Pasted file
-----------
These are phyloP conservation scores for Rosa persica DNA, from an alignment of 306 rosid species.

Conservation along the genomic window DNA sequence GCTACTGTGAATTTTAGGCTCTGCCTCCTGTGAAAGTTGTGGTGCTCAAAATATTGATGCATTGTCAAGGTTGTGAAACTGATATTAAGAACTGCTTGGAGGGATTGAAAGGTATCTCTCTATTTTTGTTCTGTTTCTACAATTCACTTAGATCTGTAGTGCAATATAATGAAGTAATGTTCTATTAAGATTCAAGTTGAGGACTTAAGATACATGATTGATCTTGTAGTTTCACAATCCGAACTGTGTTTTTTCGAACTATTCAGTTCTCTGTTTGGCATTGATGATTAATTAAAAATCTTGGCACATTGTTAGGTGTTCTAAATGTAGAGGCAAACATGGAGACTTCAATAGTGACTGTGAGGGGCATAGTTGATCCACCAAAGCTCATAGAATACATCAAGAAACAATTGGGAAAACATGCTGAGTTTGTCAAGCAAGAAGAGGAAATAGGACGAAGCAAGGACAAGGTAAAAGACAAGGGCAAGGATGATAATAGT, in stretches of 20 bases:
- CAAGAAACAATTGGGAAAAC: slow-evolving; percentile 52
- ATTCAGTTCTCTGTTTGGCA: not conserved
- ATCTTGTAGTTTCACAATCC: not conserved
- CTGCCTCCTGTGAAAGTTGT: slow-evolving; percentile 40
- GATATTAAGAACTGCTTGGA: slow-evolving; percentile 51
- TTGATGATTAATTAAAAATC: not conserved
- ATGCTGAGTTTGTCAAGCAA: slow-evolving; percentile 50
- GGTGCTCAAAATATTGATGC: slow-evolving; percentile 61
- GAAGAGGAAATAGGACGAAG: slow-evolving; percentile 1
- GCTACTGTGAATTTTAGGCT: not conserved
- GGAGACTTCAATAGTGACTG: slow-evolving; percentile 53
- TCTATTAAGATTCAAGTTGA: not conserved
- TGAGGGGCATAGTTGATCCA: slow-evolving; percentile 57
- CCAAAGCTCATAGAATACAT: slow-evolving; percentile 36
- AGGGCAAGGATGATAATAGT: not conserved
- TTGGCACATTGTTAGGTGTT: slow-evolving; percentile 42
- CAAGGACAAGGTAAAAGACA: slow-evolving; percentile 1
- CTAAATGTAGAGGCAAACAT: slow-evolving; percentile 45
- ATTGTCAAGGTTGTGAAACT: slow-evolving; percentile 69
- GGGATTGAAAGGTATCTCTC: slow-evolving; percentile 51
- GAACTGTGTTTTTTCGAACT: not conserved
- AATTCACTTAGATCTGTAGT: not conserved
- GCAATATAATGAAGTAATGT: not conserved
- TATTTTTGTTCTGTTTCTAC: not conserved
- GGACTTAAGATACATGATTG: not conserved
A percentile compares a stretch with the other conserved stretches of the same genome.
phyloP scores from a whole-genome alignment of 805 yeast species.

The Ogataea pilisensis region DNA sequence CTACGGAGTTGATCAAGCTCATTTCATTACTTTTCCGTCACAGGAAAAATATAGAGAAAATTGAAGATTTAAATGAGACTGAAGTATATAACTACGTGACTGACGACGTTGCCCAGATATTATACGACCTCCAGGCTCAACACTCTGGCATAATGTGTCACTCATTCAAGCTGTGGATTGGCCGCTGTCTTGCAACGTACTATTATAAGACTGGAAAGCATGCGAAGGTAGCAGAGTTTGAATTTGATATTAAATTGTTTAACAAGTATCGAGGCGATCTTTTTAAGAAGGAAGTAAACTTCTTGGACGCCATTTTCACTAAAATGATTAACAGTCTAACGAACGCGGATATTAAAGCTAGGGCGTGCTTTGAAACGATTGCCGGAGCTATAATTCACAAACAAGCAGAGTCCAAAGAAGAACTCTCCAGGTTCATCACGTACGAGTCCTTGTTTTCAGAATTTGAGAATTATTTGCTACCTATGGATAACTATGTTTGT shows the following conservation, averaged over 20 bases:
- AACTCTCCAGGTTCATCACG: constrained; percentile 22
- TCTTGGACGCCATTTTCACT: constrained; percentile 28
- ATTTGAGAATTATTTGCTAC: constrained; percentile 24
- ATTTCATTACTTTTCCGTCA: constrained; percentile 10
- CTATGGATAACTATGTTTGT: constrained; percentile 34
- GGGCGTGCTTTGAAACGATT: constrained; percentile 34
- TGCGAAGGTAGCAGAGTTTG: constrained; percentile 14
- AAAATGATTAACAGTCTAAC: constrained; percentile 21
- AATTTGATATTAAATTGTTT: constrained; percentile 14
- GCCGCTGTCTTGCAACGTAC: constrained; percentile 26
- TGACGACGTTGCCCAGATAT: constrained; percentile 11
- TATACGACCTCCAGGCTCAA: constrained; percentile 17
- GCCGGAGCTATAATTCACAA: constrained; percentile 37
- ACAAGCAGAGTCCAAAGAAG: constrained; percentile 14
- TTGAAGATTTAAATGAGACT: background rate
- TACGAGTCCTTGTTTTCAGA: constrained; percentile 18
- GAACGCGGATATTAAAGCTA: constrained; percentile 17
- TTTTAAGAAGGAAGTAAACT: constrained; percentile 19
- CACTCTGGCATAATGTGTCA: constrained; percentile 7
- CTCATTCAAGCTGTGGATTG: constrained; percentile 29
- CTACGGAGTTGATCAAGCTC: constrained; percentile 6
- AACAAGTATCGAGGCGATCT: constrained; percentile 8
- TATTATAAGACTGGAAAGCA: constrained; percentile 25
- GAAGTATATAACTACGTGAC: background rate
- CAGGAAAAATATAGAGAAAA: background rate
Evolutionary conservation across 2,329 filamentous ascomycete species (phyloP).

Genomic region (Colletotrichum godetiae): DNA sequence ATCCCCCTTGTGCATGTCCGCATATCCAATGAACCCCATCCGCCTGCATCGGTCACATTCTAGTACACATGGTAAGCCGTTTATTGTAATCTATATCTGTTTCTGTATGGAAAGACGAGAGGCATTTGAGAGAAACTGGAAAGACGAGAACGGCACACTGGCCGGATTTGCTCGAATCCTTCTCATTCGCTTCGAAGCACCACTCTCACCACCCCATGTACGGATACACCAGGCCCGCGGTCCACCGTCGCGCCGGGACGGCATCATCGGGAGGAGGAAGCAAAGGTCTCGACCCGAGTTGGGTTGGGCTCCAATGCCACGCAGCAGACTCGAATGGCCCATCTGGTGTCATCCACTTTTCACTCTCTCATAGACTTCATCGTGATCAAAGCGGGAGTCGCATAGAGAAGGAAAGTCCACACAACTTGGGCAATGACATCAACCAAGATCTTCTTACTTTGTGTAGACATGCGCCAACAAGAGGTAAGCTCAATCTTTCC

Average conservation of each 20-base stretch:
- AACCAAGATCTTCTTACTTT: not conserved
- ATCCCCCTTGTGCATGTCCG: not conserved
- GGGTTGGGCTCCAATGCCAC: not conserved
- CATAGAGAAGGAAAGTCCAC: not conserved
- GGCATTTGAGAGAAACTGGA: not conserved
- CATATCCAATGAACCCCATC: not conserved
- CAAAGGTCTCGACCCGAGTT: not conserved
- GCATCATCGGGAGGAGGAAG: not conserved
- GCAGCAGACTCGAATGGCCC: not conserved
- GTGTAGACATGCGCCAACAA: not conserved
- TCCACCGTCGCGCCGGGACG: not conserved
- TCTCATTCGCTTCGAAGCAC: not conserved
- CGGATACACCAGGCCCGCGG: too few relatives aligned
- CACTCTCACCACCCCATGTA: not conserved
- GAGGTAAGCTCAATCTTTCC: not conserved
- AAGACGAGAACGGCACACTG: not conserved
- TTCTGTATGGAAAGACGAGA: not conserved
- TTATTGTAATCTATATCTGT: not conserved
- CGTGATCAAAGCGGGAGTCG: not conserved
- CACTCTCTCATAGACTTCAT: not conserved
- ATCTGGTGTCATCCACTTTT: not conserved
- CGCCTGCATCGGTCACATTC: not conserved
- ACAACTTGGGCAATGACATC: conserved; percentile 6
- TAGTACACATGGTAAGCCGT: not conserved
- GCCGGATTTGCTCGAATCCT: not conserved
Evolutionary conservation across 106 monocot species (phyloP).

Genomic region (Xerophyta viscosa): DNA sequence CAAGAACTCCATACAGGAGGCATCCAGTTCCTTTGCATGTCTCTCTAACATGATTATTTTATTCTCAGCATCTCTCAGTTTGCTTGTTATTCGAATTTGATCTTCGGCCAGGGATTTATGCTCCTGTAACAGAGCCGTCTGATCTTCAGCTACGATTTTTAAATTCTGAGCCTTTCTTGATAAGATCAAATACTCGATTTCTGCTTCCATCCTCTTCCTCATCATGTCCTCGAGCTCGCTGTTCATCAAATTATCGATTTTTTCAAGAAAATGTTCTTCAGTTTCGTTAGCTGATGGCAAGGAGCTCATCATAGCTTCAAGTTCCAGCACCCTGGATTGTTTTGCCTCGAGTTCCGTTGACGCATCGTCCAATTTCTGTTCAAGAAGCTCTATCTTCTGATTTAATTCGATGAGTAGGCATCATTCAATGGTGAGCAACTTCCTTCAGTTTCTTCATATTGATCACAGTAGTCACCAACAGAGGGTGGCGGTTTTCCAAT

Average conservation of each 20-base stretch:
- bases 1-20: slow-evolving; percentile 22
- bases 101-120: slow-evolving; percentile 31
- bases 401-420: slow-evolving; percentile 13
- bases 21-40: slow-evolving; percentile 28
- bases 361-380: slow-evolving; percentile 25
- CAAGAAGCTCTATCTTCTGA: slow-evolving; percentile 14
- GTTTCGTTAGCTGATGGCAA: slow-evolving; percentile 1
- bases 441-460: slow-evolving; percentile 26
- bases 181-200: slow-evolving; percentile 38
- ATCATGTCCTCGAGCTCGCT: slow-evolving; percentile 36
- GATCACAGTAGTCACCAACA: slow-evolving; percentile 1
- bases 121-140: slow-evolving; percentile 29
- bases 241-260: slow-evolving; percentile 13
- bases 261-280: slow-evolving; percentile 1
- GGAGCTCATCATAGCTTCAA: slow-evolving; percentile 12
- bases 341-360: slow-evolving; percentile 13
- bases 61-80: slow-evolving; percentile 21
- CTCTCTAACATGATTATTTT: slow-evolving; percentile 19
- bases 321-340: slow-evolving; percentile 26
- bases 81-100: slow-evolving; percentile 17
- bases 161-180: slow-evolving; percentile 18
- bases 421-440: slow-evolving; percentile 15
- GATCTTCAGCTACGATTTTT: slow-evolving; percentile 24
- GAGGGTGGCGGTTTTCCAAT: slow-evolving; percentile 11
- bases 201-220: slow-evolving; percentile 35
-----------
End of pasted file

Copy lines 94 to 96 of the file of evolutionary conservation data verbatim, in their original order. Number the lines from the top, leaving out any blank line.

- bases 441-460: slow-evolving; percentile 26
- bases 181-200: slow-evolving; percentile 38
- ATCATGTCCTCGAGCTCGCT: slow-evolving; percentile 36